Last April, Fisker Automotive missed the very first payment on the $192 million it had borrowed from the U.S. government to build luxury hybrid sports sedans that are priced over $100,000 – in Finland.
That default on the $10 million payment was probably inevitable since the company had not built a single vehicle in the nine months previous to the defaulted payment.
But we taxpayers should consider ourselves fortunate. The hit on the treasury could have been much worse if Fisker had borrowed the full amount of the original loan commitment of $529 million. As it stands now, the government has recovered $21 million, putting the amount that Fisker still owes at $171 million.
Fisker borrowed that money under the Energy Department's Advanced Technology Vehicles Manufacturing Loan Program, the same program that has also been dishing out guaranteed loan dollars to Tesla Motors (NASDAQ:TSLA) so it could produce plug-in electric luxury sports sedans that are over $100,000.
Tesla has borrowed $465 million but, in contrast to Fisker, has already begun paying back the loan and promises to pay it back in its entirely in only five years rather than the original 10-year term.
That's a pretty good achievement – and a gutsy promise – for a company that has not produced a profit since it went public in 2010. However, it should be noted that Tesla amended its guidance at the end of March saying that the company would reach full profitability for the first quarter of 2013. We'll have to wait until the Tesla quarterly earnings statement comes out after the market closes on May 8 to see if that prediction holds true.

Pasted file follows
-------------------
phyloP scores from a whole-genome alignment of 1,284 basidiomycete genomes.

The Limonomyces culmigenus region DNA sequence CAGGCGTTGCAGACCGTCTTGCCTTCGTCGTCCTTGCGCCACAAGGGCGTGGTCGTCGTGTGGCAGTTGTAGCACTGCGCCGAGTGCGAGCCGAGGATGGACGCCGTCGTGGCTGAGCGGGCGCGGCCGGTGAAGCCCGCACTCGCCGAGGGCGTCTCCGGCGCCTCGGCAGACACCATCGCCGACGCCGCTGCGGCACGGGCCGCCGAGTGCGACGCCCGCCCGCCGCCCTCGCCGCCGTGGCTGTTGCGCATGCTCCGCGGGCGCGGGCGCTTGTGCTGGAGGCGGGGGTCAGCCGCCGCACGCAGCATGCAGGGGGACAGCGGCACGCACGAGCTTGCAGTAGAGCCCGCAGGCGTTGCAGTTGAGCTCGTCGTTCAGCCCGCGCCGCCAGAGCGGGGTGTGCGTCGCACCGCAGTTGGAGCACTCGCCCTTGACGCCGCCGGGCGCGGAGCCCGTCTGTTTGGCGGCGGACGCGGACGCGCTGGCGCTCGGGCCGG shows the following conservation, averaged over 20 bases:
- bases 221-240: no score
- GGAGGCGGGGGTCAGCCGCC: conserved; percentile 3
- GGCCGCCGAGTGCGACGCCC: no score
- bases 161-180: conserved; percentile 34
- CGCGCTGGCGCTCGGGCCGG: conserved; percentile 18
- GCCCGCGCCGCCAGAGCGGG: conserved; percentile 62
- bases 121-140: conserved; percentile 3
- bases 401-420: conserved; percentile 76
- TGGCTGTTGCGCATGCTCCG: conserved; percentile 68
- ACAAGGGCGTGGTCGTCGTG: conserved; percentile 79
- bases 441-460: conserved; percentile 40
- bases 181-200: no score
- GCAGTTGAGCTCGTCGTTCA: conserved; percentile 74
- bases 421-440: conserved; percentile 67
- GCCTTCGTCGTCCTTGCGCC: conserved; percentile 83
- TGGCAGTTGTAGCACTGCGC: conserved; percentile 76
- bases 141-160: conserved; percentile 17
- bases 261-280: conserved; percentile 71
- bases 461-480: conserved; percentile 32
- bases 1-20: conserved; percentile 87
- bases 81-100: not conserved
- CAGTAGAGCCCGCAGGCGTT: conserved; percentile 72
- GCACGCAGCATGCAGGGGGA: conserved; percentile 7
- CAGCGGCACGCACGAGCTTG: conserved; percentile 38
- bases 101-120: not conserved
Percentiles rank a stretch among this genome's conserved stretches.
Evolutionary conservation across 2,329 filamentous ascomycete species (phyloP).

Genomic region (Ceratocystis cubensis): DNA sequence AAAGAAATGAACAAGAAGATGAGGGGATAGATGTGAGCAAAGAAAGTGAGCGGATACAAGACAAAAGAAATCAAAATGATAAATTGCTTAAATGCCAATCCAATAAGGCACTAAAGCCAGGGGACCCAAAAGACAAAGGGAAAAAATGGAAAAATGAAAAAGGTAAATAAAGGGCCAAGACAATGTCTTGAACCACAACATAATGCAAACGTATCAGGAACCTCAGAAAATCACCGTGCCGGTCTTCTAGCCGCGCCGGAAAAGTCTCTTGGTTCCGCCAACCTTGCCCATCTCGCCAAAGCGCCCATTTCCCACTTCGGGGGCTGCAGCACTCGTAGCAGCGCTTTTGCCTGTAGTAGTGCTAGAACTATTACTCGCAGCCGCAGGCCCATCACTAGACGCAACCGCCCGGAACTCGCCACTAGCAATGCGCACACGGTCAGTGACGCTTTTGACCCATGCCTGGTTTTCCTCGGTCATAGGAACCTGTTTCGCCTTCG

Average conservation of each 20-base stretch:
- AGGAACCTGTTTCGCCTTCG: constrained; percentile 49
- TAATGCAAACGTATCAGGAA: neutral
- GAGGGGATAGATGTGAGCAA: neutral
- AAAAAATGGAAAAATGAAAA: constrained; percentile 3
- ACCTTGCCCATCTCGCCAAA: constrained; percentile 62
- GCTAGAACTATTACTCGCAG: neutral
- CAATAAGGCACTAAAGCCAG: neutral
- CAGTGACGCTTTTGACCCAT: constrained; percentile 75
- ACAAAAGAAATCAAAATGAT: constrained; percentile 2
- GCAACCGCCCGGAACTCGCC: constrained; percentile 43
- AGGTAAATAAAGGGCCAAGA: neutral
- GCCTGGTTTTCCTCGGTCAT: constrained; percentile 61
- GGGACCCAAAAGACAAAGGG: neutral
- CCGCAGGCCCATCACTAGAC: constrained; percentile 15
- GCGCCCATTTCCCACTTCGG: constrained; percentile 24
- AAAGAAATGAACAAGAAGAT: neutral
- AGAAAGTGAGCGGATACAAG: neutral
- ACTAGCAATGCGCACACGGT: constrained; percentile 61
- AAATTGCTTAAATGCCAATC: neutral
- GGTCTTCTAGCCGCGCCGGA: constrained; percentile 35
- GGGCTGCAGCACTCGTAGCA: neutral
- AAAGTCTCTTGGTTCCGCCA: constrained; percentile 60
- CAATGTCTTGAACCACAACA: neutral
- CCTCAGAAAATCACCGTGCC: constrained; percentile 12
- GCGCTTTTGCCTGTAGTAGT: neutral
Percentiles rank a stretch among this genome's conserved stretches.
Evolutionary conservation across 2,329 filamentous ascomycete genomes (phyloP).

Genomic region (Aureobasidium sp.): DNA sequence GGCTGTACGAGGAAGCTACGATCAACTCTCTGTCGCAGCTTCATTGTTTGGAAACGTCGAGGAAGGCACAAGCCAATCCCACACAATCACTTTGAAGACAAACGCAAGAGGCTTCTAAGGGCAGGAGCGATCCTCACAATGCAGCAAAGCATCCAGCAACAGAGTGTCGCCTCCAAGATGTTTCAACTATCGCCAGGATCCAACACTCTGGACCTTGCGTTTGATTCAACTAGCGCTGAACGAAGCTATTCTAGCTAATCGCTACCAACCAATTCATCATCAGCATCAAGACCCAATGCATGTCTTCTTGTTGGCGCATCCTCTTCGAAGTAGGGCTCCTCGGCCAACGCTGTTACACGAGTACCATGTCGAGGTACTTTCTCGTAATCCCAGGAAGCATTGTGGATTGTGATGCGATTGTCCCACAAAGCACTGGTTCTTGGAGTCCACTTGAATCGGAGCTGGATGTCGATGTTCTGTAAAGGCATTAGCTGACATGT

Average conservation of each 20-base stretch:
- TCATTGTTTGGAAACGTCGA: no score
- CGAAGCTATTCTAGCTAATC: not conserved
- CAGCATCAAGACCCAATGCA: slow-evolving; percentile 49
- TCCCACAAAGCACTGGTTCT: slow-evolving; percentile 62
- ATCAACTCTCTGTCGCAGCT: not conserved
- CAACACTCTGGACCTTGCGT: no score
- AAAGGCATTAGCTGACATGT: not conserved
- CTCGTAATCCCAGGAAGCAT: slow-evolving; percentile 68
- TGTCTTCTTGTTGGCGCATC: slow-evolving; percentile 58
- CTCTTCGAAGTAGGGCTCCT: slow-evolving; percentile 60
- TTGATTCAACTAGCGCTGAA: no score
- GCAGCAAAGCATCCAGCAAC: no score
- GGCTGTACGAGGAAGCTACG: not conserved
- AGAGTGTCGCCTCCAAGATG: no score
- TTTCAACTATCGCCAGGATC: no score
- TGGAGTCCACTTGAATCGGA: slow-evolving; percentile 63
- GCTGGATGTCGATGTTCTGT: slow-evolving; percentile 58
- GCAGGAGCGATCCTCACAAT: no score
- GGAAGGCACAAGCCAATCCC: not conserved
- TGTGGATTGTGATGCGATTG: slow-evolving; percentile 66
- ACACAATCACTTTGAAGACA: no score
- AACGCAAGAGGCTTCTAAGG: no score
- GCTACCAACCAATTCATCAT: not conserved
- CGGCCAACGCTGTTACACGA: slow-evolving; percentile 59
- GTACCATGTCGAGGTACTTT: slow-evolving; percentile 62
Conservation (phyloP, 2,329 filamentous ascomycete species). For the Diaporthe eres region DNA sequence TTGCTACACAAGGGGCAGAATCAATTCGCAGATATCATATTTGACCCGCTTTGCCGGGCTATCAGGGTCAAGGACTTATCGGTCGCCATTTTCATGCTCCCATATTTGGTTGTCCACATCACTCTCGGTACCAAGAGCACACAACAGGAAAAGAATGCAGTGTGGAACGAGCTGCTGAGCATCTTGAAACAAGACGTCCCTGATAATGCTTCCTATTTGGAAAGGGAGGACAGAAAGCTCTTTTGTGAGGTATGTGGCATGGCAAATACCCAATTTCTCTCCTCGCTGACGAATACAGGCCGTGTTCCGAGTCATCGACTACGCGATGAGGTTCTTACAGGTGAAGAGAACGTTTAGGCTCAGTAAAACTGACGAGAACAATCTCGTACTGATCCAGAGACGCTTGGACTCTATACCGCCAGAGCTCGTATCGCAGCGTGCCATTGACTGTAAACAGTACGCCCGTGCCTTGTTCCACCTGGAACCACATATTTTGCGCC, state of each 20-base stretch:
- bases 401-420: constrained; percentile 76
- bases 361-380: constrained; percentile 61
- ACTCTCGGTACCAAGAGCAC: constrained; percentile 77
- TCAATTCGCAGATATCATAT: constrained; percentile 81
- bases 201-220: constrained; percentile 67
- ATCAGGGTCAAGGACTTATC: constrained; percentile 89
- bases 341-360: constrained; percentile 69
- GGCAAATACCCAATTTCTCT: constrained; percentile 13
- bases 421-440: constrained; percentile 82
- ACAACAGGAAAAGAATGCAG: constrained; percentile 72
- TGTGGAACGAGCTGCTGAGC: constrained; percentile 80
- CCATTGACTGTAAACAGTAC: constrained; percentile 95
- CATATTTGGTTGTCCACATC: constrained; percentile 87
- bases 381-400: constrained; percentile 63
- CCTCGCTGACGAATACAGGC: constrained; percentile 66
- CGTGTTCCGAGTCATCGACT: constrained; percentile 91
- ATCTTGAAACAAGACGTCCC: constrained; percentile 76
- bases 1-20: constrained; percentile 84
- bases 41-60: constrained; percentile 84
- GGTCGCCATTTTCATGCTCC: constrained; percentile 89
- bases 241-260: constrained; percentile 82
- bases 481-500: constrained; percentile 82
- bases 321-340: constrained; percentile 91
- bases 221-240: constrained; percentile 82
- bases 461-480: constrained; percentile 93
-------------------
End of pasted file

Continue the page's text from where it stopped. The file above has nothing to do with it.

Let's hope the accountants putting together Tesla's earnings won't be using the same fuzzy thinking the company employed in the disregard for reality displayed in its "True Cost to Own" calculator found on its website.
To be fair, Tesla realized it was in error using a $100 an hour rate for figuring out how much one would save in not spending time at the gas pump. Even CEO Elon Musk himself admitted "we didn't get it quite right."
"We've changed the defaults to be more conservative," Musk said during an announcement in reaction to the disbelief engendered by the company's original fiscal fiction. "We included too many non-financial elements."
The Department of Energy's loan program was meant to give a boost to developers of alternative energy vehicles in order to lessen our dependence on fossil fuels. Whether or not guaranteeing $500 million loans to luxury vehicle producers will achieve that goal is certainly open to debate. But we have to make sure we don't produce cars that will only run on snake oil.